ii) Preparing the food. A lot of packaging for food in NA, or ways food is available to purchased, like at fast food restaurants, represent the 'quick and dirty eating' I mentioned above. That is to say, buy whatever you can as fast as you can, make it as fast as you can, and eat it as fast as you can.

The Europeans take great care to prepare their food slowly and with purpose, following age old recipes (Like Marco's mother's spaghetti.) and being very patient with the whole process. This, to my experience, makes the food a lot more worthwhile. Although, this is one thing I share in common with NA eaters. Made in several hours, gobbled down in several minutes. :P

iii) Actually eating the food. While a lot of North Americans eat alone, or in couples or groups of three, Europeans tend to invite over extended families and friends to share in the meal, making it more of a social event, and less of simply a meal. It is a social event to eat even at home, much like going out to restaurants is in North America. It really heightens the atmosphere, and can even make the food taste better, to my experience, when you are sharing it with good friends.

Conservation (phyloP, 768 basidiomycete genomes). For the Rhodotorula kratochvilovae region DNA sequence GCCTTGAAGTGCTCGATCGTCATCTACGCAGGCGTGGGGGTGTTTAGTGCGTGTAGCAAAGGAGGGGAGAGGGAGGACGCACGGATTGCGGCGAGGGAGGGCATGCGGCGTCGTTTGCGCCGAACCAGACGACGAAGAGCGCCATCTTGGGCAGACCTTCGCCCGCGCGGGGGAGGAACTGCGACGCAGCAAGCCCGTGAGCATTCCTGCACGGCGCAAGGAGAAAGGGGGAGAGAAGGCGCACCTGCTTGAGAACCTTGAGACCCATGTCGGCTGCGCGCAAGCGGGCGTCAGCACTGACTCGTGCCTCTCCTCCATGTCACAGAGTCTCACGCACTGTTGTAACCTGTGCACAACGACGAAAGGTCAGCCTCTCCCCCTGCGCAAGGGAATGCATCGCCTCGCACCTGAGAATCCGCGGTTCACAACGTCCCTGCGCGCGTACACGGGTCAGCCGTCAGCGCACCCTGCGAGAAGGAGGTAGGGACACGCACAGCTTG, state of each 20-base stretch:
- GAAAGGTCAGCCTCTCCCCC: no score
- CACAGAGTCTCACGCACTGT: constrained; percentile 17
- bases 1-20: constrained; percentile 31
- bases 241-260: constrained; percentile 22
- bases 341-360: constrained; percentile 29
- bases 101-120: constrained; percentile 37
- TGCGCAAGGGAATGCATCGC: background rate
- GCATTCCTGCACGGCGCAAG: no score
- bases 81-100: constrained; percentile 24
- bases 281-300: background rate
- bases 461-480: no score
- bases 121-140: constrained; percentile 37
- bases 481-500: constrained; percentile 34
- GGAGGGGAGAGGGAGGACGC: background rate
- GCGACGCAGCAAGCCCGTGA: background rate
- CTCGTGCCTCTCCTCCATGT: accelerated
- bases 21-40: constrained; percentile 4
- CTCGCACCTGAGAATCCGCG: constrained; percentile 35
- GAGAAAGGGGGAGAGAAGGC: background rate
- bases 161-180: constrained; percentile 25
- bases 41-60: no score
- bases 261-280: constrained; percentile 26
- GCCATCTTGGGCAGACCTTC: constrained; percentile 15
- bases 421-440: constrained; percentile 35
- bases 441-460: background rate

As you can see, Europeans don't rush much of anything, and enjoy their time together because, as they know, time is short. Eh... C'est la vie!

Point #3: Eating is a Lifestyle, Much Like Cooking is an Art

Touching on the above again, all this sounds like it would take a lot of time. Not so. Preparing and eating the food as above relaxes the people as a whole, improves their lifestyles, and even reducing stress and sleep troubles! Without being so hurried meal to meal, and possibly due to the majority eating much healthier, Europeans as a whole tend to be fitter, more active and just generally have more 'loose' personalities then their American coutnerparts. It all trickles down the line. Eat well, live well, as they say. (Trying out some French I haven't used since high school... Mangez bien, habitez bien!)

__________________________________